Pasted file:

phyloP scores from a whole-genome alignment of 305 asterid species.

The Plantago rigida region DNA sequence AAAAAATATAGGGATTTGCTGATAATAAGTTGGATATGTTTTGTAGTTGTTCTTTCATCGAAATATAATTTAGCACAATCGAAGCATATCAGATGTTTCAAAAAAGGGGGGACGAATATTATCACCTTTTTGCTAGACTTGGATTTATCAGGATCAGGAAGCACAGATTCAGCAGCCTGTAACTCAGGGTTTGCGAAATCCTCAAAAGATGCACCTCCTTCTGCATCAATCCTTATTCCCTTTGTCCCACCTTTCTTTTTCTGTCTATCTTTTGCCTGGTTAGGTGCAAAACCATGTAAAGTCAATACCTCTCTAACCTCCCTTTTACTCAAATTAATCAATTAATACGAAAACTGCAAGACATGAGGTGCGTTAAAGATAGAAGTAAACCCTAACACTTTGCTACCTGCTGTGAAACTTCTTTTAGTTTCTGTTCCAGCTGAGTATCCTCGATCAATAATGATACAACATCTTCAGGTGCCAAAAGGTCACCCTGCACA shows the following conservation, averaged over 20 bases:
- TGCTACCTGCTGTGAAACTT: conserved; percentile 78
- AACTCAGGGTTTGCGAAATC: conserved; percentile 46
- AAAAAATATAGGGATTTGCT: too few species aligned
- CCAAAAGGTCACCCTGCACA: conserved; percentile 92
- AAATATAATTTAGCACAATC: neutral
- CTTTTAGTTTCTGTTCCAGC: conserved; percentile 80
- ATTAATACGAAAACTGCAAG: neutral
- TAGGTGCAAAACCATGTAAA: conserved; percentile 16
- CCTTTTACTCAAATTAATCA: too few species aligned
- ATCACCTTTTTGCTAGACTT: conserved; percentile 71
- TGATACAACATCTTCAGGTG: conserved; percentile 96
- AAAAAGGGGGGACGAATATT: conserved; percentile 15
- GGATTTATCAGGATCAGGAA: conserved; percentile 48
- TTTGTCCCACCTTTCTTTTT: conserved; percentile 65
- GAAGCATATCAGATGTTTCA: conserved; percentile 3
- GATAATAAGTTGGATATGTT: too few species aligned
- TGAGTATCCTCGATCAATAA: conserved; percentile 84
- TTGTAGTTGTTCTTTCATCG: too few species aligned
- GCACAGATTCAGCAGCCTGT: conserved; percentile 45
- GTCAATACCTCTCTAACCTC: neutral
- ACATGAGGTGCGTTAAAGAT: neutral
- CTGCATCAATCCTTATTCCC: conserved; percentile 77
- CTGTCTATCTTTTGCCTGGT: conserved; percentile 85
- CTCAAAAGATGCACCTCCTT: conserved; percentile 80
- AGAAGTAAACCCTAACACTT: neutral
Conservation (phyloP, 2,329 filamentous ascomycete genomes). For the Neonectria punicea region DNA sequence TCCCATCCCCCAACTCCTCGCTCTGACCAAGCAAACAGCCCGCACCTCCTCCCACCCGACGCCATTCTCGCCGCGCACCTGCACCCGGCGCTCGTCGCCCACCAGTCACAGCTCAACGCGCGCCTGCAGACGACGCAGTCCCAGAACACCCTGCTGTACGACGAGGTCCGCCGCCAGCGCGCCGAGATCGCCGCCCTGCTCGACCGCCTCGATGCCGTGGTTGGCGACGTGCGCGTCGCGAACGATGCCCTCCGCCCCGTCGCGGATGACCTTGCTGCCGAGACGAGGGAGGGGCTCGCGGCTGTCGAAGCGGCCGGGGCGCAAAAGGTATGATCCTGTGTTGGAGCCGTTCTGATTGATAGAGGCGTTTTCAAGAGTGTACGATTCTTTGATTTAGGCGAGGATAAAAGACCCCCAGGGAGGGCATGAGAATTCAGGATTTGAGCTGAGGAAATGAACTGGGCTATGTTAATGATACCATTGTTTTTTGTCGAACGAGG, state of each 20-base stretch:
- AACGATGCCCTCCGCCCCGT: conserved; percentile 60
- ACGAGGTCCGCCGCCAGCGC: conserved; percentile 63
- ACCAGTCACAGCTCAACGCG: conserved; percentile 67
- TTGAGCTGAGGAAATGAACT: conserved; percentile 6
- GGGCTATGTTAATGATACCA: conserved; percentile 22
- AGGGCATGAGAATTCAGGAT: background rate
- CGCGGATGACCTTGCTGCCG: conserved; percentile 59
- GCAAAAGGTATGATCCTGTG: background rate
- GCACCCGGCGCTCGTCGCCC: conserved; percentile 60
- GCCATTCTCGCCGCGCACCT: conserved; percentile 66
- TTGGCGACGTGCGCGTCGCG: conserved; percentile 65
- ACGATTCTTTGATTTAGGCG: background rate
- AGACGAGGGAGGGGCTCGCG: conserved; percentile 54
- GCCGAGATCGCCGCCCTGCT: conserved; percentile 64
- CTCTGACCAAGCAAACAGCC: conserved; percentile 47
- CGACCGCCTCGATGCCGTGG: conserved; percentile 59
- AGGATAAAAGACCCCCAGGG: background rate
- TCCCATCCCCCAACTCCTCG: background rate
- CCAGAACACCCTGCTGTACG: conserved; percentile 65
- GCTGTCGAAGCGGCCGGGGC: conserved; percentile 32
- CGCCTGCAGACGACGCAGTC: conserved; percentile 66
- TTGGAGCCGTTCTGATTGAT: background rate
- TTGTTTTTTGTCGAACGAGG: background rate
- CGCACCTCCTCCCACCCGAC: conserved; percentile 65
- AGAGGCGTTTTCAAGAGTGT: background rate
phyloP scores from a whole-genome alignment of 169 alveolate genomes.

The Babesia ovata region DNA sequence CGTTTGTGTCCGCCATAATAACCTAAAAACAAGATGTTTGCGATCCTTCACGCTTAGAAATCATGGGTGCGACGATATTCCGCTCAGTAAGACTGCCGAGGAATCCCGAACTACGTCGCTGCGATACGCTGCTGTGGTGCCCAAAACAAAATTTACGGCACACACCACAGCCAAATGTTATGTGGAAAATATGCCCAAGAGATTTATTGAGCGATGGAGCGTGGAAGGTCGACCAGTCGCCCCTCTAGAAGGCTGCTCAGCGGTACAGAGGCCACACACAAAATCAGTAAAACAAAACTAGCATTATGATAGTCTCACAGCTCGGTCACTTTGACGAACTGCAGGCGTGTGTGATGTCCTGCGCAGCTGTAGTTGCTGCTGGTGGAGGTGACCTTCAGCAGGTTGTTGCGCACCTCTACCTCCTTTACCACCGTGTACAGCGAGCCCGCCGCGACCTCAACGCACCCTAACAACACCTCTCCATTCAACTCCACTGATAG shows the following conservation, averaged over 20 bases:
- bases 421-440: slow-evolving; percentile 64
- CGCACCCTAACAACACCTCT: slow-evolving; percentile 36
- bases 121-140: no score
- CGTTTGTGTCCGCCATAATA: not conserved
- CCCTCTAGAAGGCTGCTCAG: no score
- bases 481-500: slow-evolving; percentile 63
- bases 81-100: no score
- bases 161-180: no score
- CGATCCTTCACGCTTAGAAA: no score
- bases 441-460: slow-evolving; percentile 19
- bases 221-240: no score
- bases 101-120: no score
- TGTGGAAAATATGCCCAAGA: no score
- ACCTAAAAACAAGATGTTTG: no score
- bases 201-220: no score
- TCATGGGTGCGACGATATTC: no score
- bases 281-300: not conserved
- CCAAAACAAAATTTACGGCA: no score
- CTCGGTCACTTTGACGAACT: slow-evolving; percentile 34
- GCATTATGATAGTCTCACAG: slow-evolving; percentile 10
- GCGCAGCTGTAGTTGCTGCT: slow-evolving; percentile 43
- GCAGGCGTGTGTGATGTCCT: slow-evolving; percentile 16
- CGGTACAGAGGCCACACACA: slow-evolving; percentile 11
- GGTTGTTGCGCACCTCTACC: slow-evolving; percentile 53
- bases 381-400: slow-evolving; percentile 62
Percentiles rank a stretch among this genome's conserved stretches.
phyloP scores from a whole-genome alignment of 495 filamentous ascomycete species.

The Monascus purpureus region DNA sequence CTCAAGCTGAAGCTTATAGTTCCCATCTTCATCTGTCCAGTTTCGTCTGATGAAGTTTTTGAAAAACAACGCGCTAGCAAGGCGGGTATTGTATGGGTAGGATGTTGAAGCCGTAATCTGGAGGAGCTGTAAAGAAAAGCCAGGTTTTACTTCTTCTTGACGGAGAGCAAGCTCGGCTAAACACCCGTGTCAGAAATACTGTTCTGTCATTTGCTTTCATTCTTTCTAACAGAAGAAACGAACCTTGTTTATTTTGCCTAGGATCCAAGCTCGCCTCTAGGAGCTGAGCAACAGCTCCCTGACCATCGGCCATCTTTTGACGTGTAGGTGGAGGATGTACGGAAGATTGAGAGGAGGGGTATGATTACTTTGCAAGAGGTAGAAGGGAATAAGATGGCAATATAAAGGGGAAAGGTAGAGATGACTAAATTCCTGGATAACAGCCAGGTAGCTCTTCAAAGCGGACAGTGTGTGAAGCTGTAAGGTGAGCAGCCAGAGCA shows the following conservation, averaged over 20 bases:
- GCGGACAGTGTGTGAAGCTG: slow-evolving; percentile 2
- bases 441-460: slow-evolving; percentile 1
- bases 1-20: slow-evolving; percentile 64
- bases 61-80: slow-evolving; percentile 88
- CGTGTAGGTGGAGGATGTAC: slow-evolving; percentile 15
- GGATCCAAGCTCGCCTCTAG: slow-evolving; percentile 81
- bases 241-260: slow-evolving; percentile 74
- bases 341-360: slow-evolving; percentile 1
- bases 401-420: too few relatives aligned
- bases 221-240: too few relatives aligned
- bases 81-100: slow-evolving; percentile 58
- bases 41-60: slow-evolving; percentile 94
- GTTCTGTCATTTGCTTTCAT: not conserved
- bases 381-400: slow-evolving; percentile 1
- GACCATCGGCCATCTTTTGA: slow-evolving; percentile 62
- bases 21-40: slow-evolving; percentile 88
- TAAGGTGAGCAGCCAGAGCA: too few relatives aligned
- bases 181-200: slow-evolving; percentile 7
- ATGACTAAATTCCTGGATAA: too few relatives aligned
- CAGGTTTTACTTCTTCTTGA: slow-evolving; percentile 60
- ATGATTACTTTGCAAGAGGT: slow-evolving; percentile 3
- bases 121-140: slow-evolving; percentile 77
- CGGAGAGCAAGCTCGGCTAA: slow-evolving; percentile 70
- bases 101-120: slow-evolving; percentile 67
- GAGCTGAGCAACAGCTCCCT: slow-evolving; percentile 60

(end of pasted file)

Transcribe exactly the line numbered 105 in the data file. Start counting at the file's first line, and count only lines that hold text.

- bases 121-140: slow-evolving; percentile 77